The Music Industry in 2012
Is it just us or has the music industry been in a transitional period for the last decade? It must have been Napster that started this tumultuous period. We went from $20 CDs at Tower Records to .99 cent songs over Itunes and free albums and even CATALOGS using illegal means. Ignore all the doomsayers and lets look positively towards the new year and some things we are excited about. As you recover from your break at LAMA over the holidays, it’s important to brush up with the latest happenings on the business side of things.
WILL STREAMING FULFILL IT’S PROMISES?
For the last few years industry insiders have been heaping praise on streaming services such as Spotify, Pandora, and Google Music as being possible game changers. A way to have all the music available – while offering users premium features to pay for the music they listen to. Supporters pointed to Europe and how Spotify took the world by storm there. The cold hard reality is that labels are realizing there will never be a replacement for the CD when it comes to profit. Metal label Century Media Records famously pulled their artists catalogs from Spotify earlier this year citing that the pricing plans just don’t make sense. Perhaps 2012 will be the year that the artists and labels finally admit to themselves that the profits of the mid 90s are gone forever and keeping music from streaming services is only going to hurt them.
WHAT ROLE WILL YOUTUBE PLAY?
YouTube went from the website to watch cute kittens and silly children to the #1 destination for people to discover, listen, and watch music of all kinds. Radio and MTV don’t even come close to the amount of music being consumed on YouTube on a daily basis. A significant shift came with the VEVO alliance with Universal Music Group, Sony Music Entertainment, and EMI. Fans hate the ads but the labels and artists love the revenue. It will be interesting to see how YouTube moves into the new year, look for more Live “special” broadcasts such as they did with Coachella this year. Now that Google+ and Google Music are here look for the Google owned YouTube to get more and more compatible with these two services.
WHAT WILL THE CONCERT INDUSTRY BE LIKE?
The live entertainment landscape has been a paradox for a while. For some artists like U2 and Roger Waters it is the best of times while for other less lucky artists it is the worst of times. For the first half of 2011 Pollstar reported that earnings increased 11% but that probably doesn’t tell the whole tale. With the rise of Groupons, Goldstar, and the internet in general, there have been some embarrassing discounted ticket mishaps with tickets for some big name acts practically being given away. Legacy acts such as Bruce Springsteen and The Eagles learned that fans are getting fed up with their constant returns to their cities and aren’t as willing to pay those expensive service charges to hear the same show they saw last year. On the indie level smaller clubs are having a hard time bringing people in to hear unheard bands when they have to compete with the internet, Playstation, TV, and every other cheaper form of entertainment.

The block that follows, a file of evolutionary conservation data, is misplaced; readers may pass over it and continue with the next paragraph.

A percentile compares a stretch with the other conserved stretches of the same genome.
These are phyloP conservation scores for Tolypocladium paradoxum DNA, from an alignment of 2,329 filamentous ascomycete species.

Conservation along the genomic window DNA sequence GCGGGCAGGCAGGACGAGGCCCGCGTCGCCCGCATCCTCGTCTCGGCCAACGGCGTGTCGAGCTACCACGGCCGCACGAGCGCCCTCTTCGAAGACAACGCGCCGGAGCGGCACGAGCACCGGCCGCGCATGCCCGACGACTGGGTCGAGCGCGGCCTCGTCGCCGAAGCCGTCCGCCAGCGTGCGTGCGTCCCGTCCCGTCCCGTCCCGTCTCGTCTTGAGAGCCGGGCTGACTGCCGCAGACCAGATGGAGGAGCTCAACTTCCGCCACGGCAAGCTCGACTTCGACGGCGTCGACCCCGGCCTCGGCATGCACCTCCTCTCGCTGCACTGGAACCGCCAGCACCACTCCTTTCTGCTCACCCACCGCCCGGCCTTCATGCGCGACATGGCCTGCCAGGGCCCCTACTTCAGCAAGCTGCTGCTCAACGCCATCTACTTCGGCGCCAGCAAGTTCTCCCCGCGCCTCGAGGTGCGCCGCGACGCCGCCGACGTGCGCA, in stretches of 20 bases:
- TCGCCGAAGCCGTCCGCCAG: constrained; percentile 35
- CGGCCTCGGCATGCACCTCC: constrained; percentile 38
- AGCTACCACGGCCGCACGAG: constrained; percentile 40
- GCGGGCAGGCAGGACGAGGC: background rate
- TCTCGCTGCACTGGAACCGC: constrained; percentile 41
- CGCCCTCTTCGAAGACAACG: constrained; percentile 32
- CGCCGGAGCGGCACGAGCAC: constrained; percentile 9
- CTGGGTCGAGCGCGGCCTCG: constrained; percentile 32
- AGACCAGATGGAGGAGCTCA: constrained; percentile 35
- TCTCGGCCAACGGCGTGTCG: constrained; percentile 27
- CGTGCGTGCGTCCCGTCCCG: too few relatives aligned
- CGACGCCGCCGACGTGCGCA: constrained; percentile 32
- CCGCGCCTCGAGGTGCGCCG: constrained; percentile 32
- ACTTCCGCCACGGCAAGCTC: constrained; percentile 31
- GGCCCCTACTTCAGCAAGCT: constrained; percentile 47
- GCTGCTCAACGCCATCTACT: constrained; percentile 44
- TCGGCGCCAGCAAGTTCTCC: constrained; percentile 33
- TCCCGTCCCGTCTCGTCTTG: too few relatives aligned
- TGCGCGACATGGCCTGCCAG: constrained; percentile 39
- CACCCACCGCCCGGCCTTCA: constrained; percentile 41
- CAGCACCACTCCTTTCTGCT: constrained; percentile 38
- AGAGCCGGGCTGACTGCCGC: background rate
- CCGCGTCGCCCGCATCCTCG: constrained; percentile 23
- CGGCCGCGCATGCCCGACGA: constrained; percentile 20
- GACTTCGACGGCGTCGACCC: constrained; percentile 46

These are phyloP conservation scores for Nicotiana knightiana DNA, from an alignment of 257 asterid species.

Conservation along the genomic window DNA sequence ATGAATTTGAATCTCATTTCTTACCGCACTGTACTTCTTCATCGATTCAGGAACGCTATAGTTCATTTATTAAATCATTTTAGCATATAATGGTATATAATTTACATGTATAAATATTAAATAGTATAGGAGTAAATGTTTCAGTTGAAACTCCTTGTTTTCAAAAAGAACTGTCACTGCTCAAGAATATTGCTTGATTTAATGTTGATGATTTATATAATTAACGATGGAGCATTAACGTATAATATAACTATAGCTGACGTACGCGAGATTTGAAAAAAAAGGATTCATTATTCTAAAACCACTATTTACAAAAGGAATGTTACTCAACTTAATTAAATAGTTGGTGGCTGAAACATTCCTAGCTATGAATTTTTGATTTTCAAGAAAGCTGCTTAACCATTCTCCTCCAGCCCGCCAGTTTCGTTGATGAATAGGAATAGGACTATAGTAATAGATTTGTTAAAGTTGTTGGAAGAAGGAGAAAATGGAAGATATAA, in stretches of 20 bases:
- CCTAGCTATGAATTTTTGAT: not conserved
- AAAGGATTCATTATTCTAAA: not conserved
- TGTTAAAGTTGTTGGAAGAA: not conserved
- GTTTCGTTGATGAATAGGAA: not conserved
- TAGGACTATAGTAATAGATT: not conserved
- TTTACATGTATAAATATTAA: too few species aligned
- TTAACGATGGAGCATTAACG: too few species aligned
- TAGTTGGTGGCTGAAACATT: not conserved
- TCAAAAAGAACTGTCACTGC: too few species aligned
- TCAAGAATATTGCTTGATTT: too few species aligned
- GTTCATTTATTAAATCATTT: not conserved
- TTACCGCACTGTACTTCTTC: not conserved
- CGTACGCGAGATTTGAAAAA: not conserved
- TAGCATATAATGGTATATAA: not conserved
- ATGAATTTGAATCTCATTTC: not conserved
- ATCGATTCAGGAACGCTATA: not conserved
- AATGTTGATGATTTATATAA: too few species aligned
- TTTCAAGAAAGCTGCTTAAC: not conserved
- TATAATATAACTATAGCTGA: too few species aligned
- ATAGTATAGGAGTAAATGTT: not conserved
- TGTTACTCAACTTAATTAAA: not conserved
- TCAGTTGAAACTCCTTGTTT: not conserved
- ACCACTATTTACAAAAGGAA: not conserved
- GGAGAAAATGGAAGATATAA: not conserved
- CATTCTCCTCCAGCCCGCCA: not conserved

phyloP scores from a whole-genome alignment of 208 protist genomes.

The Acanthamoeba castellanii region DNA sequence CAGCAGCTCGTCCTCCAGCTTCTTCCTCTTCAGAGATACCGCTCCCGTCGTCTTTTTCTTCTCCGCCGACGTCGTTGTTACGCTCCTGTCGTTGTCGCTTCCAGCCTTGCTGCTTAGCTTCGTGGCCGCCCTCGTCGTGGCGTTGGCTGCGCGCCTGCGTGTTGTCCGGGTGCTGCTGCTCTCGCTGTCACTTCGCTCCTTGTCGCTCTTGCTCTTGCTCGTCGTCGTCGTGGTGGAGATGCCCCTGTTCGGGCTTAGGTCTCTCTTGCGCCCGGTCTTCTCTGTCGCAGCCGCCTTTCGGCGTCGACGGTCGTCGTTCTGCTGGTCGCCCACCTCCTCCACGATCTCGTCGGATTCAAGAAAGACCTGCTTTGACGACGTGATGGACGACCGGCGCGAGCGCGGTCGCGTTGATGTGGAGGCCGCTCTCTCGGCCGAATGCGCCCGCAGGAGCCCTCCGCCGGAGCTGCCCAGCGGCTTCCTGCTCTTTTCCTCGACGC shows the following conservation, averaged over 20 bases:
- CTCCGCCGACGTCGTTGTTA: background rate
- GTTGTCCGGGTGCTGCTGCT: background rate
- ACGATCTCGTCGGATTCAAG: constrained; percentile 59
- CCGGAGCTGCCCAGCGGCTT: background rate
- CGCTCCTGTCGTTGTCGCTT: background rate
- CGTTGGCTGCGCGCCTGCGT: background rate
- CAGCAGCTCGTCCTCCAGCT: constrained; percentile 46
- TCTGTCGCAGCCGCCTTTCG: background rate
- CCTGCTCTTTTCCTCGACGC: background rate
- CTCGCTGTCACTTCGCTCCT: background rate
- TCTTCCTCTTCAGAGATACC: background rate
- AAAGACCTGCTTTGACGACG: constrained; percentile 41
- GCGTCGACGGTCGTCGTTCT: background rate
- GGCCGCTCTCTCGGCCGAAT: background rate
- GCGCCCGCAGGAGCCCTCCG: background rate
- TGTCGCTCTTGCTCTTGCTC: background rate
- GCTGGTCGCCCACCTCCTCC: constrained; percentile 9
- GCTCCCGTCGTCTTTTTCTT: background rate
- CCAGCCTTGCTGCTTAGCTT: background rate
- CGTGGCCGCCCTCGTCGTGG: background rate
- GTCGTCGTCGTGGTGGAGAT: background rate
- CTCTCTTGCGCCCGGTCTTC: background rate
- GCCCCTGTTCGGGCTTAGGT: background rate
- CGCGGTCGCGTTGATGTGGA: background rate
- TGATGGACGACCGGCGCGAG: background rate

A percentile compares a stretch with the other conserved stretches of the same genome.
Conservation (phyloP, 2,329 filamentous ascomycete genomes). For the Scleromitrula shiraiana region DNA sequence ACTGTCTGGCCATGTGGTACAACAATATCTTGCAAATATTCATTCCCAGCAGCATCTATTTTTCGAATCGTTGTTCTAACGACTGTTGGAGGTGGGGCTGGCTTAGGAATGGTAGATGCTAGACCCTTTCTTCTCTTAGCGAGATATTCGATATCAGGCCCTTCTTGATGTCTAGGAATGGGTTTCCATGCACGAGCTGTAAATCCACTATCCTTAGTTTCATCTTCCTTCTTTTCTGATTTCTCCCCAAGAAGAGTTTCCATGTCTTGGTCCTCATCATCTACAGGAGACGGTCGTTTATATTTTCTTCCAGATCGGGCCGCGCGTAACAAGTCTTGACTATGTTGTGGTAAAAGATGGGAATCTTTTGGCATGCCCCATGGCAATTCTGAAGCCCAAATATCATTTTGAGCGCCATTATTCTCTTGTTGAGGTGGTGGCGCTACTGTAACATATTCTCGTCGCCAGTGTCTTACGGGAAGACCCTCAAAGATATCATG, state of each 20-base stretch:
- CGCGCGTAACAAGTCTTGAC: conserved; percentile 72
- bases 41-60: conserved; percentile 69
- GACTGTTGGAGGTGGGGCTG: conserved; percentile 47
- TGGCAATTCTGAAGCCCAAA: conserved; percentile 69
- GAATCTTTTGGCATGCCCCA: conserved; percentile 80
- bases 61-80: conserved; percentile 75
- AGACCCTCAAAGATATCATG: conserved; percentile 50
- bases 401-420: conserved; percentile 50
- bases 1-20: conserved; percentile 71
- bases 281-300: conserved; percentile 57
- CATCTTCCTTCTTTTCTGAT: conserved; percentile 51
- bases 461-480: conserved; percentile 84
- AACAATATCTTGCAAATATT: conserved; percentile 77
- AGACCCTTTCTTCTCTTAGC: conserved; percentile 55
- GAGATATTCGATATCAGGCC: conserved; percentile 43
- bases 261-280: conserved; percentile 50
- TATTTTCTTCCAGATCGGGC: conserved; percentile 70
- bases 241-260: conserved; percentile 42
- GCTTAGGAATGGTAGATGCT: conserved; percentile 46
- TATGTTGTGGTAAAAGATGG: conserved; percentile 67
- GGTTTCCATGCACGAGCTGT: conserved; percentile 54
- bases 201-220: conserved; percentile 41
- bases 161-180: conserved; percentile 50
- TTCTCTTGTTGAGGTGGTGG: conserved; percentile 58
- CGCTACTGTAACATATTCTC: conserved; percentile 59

SOCIAL NETWORKING ROLE?
Facebook already aligned with Spotify – but do you really want to see a feed of every song your friend is listening to? We are guilty of finding quite a few new bands just by seeing what YouTube videos our friends post on their wall. There has long been talk about a dedicated music social media service – but it seems that it is more likely the social media music impact will come from one of the pre-existing services. We are very excited to watch Google+ grow and how music will fit into it – especially with their new Google Music service which has some big names attached to it.
WILL THE INTERNET BREAK A BAND?
Were not talking about your Rebecca Black — so bad its good type novelty act or an Animal Collective ultra cool hipster act — nor are we referring to those with 5 minutes of fame. We are talking about the internet version of The Beatles on Ed Sullivan. A band that has immense pop appeal but also artistic merit. One might try to say Lady Gaga broke on the net – however we would argue she is a hybrid between old wave (MTV, Radio) and new wave (social media, on-line video). We wonder if 2012 will be the year a band breaks completely independently through the internet.
There you have it musicians! The different things music-wise we are looking towards in 2012. Did we leave anything out? Do we have it wrong? Let us know! Have a great break and an even better 2012.